If my insurance information is on my phone, will I still be required to have a paper copy with me? If not, will I get a ticket if I’m pulled over and there’s no signal, my battery is dead or I left my phone at home? – Tima, Ottawa
If you use your phone to prove that you’re insured on the road in Ontario, you won’t be forced to keep a paper trail.
But, since you could face a $50 fine in Ontario if you can’t show a pink slip, carrying a paper copy might still be a good idea, just in case.
“Consumers have the option of keeping an electronic insurance card on their mobile device instead of, or in addition to, a paper version,” Marc Pichette, a spokesman for Ontario’s Ministry of Finance, said in an e-mail. “It is still the law to have proof of auto insurance in the vehicle at all times, whether in paper or electronic format.”
This month, Ontario joined Alberta, Nova Scotia and Newfoundland in allowing insurance companies to offer electronic proof of insurance – which is sometimes called an e-card or an electronic pink slip – for drivers who don’t want to keep a paper pink slip in their glove compartments.
In Quebec, where the laws don’t specify that proof must be on paper, insurance companies are planning to offer e-cards, the province’s Ministry of Public Safety said in an e-mail.
All the provinces let you choose between an e-card and a paper version. You can also choose to keep both in your car.
In fact, in Ontario, there’s a one-year phase-in period where, if you choose an e-card, you’ll automatically also get a paper version. That’s so insurance companies can iron out the bugs in their apps.
In the United States, e-cards are legal in all 50 states and Washington D.C., and none of them requires a paper backup, said Alex Hageli with the Property Casualty Insurers Association of America.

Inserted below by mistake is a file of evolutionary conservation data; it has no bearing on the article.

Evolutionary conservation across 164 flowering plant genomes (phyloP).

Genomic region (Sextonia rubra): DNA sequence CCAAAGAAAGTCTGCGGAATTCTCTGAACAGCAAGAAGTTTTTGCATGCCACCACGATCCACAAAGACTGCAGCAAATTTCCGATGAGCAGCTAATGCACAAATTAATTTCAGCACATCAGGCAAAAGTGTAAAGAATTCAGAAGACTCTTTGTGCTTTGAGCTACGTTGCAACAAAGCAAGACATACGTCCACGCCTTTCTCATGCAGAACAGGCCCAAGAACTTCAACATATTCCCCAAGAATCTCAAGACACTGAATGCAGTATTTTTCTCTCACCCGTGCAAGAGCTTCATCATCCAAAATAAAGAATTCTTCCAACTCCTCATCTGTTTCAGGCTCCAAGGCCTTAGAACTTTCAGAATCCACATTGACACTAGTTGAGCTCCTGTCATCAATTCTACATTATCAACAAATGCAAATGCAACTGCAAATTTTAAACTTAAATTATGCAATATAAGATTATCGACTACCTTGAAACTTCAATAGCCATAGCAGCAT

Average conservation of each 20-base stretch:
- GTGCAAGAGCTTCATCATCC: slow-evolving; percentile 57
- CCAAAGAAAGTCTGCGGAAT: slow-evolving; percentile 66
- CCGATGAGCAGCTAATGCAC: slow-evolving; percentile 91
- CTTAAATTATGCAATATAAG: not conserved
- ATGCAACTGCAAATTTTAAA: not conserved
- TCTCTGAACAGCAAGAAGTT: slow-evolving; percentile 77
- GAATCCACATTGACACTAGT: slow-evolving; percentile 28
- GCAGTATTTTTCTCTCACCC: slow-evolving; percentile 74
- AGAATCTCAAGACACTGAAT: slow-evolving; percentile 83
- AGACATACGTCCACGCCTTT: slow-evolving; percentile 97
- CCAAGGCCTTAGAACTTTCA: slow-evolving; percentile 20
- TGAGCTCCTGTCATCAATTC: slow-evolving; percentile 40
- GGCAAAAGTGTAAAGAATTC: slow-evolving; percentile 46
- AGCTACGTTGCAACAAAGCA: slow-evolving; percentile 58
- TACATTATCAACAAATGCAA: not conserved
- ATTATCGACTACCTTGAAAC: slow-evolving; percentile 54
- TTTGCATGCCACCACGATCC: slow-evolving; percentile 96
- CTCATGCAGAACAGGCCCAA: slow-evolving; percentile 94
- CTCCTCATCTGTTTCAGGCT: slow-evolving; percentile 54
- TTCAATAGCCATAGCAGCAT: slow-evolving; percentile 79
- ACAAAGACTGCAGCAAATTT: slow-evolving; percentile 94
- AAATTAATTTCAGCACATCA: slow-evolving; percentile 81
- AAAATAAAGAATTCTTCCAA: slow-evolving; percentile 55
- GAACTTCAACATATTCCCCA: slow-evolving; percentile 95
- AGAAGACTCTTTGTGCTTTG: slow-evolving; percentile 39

“There were some legislators who proposed that in the early days, but we pushed back as that would defeat the whole purpose of an e-card,” Hageli said. “Of course, if you want paper, your insurer is required to provide it to you.”
Slips not sliding away
In Ontario, there are no plans to phase out paper slips. But, whether you have a paper slip or an e-card, you need to keep it with you. That’s because police officers can’t use their computers to check whether you have insurance.
“They can call an insurance company, if they choose, during business hours to confirm insurance on vehicles,” said Sergeant Carolle Dionne, Ontario Provincial Police spokeswoman, in an e-mail.
Some companies allow you to save your e-card to your phone’s wallet, so it’s there even if you don’t have a signal – as long as your phone is charged and with you.
But, there’s potentially more to worry about than just technical difficulties.
In Ontario, there’s nothing in the new rules that bans police officers from looking through your unlocked phone while looking at your e-card.
While the rules will require insurance companies to make sure you can lock your phone before showing your card, it’s up to you to actually enable the screen lock, Pichette said.
Instead, there needs to be clear rules that ban officers from going through your phone, says Brenda McPhail, director of the privacy, technology and surveillance project with the Civil Liberties Association of Canada.
“Other jurisdictions do have rules around what the police can and can’t do,” McPhail says. “We need a clause that says that presentation of proof of insurance on a phone does not allow consent to other information.”
And, even if your phone is locked, there are still potential risks to your privacy when handing your phone to police, McPhail says.
For instance, what happens if you get a text notification while a cop is looking at your e-card?
“It could [be] something embarrassing like, ‘Honey, come home, I want to snuggle’" McPhail says. “But it could be, ‘We just killed the big boss!’ That’s a congratulatory moment for a video-game player, but it might raise the eyebrows of an officer of the law.”
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